I, like unto an euyll, wicked, disobedient childe, have gyven my wil, power, and sences, to the contrary: making almost of every earthly [and] carnall thing, a god. Furthermore the bloud of Christe was not reputed by me sufficient for to wash me fro[m] the fylth of my sinnes: neyther suche wayes as he hath appoynted by his word. But I sought for such rifraf as the bisshoppe of Rome hath planted in his tyranny and kingdom, trusting with greate confidence by the vertue [and] holynes of the[m], to receyve full remission of my sinnes.
The Lamentacion also gives us some insight as to what were Katherine’s views on aspects so important to the new Church of England such as clergy, preaching and the Pope. She states that, although the example of being good is required of all Christians, it is especially required ‘in the ecclesiastical pastoures, and shepeherdes’, for they are ‘workemen with god, disbursers of goddess secretes, the lighte of the worlde, the salte of the earthe’.
Katherine also highlights the importance of preaching and spreading the Gospels when she writes:
They have or should have, the holy spirite habundauntlie to pronounce, and set furth, the worde of God, in veritie and truth: yf ygnoraunce and blyndnes reygne among us, they should with the truthe of goddess worde, instructe, and set us in the truth, and directe us in the way of the Lord.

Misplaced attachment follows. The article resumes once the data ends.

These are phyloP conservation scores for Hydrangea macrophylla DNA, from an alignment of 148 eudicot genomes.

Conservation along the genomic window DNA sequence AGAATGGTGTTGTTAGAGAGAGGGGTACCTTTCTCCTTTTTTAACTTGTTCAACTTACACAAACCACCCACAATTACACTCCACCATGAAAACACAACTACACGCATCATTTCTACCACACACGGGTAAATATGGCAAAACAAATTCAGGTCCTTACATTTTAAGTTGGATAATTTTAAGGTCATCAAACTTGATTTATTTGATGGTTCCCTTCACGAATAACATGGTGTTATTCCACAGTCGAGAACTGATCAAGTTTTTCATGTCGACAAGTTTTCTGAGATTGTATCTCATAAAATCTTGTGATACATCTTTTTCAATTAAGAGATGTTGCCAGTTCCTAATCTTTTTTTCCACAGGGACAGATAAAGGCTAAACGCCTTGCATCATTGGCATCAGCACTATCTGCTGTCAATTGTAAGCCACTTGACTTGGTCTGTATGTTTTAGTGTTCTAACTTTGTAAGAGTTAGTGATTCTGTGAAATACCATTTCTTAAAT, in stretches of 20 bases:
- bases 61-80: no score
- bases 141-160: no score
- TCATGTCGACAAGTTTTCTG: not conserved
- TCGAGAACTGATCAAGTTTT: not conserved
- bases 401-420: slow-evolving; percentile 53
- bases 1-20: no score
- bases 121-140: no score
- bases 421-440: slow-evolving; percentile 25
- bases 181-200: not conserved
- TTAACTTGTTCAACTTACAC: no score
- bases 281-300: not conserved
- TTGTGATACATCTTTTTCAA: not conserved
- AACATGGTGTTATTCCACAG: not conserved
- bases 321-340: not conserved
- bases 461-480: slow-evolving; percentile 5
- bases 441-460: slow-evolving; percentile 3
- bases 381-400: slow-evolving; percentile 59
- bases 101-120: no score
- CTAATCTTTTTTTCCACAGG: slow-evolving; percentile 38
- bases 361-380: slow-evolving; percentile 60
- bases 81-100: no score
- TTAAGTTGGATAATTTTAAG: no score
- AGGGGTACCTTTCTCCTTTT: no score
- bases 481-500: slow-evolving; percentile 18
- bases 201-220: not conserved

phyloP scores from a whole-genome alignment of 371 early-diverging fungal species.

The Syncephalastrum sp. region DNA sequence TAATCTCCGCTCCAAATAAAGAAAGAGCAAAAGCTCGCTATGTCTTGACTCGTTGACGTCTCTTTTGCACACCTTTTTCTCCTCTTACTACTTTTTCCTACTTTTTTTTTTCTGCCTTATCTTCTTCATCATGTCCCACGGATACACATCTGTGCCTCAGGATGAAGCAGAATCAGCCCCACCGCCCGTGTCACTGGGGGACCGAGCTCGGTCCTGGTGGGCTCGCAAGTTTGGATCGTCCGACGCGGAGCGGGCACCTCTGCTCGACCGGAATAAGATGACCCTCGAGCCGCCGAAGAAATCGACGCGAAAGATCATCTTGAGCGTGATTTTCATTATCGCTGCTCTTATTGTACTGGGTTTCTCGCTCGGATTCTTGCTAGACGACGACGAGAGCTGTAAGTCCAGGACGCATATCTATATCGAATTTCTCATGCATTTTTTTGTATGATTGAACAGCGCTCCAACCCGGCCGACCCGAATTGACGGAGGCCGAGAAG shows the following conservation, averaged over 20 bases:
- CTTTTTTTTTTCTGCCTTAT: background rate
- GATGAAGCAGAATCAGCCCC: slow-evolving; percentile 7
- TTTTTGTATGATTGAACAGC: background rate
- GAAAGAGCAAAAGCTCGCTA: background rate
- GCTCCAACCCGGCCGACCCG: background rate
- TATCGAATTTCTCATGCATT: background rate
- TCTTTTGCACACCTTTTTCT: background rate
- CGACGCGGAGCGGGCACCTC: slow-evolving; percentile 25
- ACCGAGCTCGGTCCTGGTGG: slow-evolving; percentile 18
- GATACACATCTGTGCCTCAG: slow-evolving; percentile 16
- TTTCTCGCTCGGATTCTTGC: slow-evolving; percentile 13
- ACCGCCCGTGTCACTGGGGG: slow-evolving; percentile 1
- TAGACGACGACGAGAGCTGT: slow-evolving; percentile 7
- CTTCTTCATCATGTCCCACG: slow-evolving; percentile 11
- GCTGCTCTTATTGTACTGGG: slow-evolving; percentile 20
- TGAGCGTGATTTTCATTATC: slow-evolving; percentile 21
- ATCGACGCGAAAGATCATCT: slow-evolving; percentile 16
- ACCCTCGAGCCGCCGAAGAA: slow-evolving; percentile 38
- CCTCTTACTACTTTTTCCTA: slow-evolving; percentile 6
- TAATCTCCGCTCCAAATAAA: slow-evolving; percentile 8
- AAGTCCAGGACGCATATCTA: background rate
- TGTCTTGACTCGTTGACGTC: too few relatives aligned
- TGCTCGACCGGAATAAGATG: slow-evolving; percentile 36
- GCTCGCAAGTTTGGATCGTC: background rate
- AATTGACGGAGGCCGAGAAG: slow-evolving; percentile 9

That is, preachers have to lead their flocks to the light offered by the Church of England, and not into the falsehood of the Church of Rome. And she goes on to say that ‘this Moyses, King Henry the eight, my most so[ve]raigne favourable Lord [and] husba[n]d’ ended the long ‘captivitie and bondage of Pharao’ –the Pope – to which they had been subject.
These are, in short, some of the views expressed by Katherine Parr in her Lamentacion, and they are consistent with a sincere and pious evangelical faith still conservative enough not to trigger Henry’s anger.
In the meantime, the Parr-Suffolk circle was increasingly moving towards an evangelicalism with a more continental cut, becoming strongly influenced by Calvin or Zwingli and not so much anymore by Erasmus, although their religious views were not yet as radical as Anne Askew’s. This shift affected most of all to Katherine, Duchess of Suffolk, but also to the Duchess of Somerset and to the Countess of Warwick. It is significant and enlightening of the tight bonding in this group, that the publishing of the Lamentacion was carried out ‘at the instaunt desire of the righte gracious ladie Caterin duchesse of Suffolke [and] the earnest requeste of the right honourable Lord, William Parre, Marquesse of North Hampton’, the Queen’s brother, who was also an open evangelical.